The only other "evidence" Skinner offers to prove that the lack of training caused a lack of adequate medical care is this Court's holding that Defendants Clincy and Reed "had acted with deliberate indifference" when they placed Skinner in a holding cell with other inmates who then beat him. Pl.'s Resp. [171] at 10.[6] Skinner contends that this finding "alone blazes the trail that these deputies suffer from a lack of training...." Id. But it is not apparent how the events upon his arrival establish a failure to train regarding his subsequent medical care. And even if they did, this single act would not establish a basis for municipal liability. Hinds County is entitled to summary judgment on the failure-to-train claim.

5. § 1985 Conspiracy Claim

Finally, Skinner persists in his § 1985 conspiracy claim against Hinds County, asserting that "the County Defendants have acted with the Municipal Defendants to essentially teach the Plaintiff a lesson' from his initial arrest through his trial...." Pl.'s Mem. [171] at 13. But Skinner again fails to cite any record evidence supporting his conclusory arguments. He likewise fails to suggest-much less prove-that the alleged conspiracy was aimed at him based on "a class-based animus." Hilliard v. Ferguson, 30 F.3d 649, 653 (5th Cir. 1994). Skinner's § 1985 claim fails.

D. Motion to Strike

The Hinds County Defendants also filed a motion "to strike any and all reference in the record and/or from evidence any and all articles generated by any news media related to the claims alleged by Plaintiff." Mot. [165] at 1. To the extent Hinds County seeks to have the articles excluded from the summary-judgment record, the motion is granted. To the extent Hinds County seeks to have the articles stricken from the docket entirely under Rule 12(f), the Court concludes that such drastic relief is unnecessary. See Solis v. Bruister, No. 4:10cv77-DPJ-FKB, 2012 WL 776028, at *4 (S.D.Miss. Mar. 8, 2012). The Court's ruling on this issue is without prejudice to the right of any party to challenge the admissibility of evidence through a motion in limine or at trial.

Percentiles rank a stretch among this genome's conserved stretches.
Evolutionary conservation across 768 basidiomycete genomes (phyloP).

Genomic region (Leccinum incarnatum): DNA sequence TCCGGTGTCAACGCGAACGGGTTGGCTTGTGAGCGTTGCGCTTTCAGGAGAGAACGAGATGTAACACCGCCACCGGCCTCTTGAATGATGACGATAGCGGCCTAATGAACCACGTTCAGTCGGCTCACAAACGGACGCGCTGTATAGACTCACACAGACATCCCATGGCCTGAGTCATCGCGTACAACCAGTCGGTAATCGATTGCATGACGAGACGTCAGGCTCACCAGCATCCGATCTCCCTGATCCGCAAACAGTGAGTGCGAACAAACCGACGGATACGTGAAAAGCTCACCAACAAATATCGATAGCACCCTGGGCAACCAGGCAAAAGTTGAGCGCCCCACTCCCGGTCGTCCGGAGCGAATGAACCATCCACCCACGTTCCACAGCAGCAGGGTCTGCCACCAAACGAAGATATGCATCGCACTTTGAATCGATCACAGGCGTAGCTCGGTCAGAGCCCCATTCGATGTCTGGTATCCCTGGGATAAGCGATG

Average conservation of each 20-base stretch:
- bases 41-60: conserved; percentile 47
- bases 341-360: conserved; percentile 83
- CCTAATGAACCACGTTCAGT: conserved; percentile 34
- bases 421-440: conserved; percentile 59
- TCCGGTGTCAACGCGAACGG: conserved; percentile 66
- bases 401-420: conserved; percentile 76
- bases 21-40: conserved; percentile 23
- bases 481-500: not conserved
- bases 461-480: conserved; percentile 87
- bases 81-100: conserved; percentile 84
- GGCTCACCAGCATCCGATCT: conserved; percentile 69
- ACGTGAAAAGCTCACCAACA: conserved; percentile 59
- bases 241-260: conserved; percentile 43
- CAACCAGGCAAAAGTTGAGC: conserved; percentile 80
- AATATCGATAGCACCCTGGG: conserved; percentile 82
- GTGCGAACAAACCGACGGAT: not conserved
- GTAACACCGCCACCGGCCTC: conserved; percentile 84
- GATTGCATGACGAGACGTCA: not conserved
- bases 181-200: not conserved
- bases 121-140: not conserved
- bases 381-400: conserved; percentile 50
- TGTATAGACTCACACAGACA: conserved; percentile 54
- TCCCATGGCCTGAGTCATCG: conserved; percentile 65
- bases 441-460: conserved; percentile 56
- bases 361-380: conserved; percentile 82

IV. Conclusion

The Court has considered all the parties' arguments. Those not specifically addressed would not have changed the outcome. For the foregoing reasons, the City of Jackson Defendants' Motion for Summary Judgment [154] is granted; Keith Booth's Motion for Summary Judgment [158] is granted in part and denied in part; the Motion for Summary Judgment filed by the Hinds County Defendants [162] is granted; and the Hinds County Defendants' Motion to Strike and/or Exclude Articles from News Media [165] is granted in part.

SO ORDERED AND ADJUDGED.